The obligation not to send a person back to a home country where they are at risk of persecution, torture or other inhumane treatment follows from the United Nations (UN) Convention on Refugees, the European Convention on Human Rights and the EU Charter of Fundamental Rights, to which Denmark has acceded and has incorporated in the Danish Aliens Act.
In addition to the specific obligations under these conventions, all states are bound by the prohibition against refoulement. This means that a state, whether or not it has acceded to the above-named conventions, may not deport a person to a country where he or she risks persecution, torture, or other inhumane treatment.
Before applicants can be granted refugee status, they must apply for asylum with the Danish immigration authorities. Applicants can only obtain a residence permit as a refugee if they meet certain conditions, which are based on the definition of the UN Convention on Refugees as applied in Article 7 of the Danish Aliens Act.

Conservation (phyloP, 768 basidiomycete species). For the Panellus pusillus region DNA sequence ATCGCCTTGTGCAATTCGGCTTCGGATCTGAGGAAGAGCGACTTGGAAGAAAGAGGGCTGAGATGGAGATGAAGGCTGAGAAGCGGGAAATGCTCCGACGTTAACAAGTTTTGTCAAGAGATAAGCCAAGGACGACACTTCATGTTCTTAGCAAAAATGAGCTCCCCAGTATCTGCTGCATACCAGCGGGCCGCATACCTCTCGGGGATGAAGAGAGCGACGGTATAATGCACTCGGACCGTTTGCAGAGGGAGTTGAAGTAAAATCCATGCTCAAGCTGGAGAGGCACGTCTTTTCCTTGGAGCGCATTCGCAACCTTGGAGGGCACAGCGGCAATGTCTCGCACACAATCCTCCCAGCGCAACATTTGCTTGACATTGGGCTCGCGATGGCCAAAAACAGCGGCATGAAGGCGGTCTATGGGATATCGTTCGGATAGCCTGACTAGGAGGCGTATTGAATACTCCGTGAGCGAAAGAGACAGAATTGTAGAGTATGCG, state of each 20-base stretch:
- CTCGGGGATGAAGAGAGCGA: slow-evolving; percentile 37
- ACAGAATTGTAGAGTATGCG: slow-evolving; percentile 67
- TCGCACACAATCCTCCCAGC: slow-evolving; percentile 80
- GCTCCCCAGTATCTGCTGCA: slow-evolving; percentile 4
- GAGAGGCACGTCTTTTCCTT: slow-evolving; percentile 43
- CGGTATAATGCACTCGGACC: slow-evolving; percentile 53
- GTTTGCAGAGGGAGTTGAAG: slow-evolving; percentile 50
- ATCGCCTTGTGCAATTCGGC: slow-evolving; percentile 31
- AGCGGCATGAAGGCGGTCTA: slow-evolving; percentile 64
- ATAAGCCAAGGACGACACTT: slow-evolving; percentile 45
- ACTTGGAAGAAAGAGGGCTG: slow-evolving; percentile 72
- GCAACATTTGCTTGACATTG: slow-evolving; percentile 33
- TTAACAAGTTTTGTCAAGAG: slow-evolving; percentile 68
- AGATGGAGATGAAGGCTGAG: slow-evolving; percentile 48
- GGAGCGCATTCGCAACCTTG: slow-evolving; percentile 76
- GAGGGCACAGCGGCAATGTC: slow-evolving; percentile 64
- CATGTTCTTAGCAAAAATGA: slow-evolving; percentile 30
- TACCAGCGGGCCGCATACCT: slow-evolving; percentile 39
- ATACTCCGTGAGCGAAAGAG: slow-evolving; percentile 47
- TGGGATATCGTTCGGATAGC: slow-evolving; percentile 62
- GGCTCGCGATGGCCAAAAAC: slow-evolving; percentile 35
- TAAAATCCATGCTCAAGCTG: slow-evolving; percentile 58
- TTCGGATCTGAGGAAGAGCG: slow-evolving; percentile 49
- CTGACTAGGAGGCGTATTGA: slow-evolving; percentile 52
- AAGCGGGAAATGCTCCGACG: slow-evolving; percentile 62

When applying for asylum, applicants are registered as asylum seekers with the Danish Immigration Service. It is the Danish Immigration Service and the Refugee Appeals Board which decide whether an asylum seeker is entitled to refugee status or not.
If an asylum seeker has special needs, the authorities must take their situation into account during the processing of the asylum case. This applies, for example, to children who come to Denmark alone and seek asylum – so-called unaccompanied minor asylum seekers.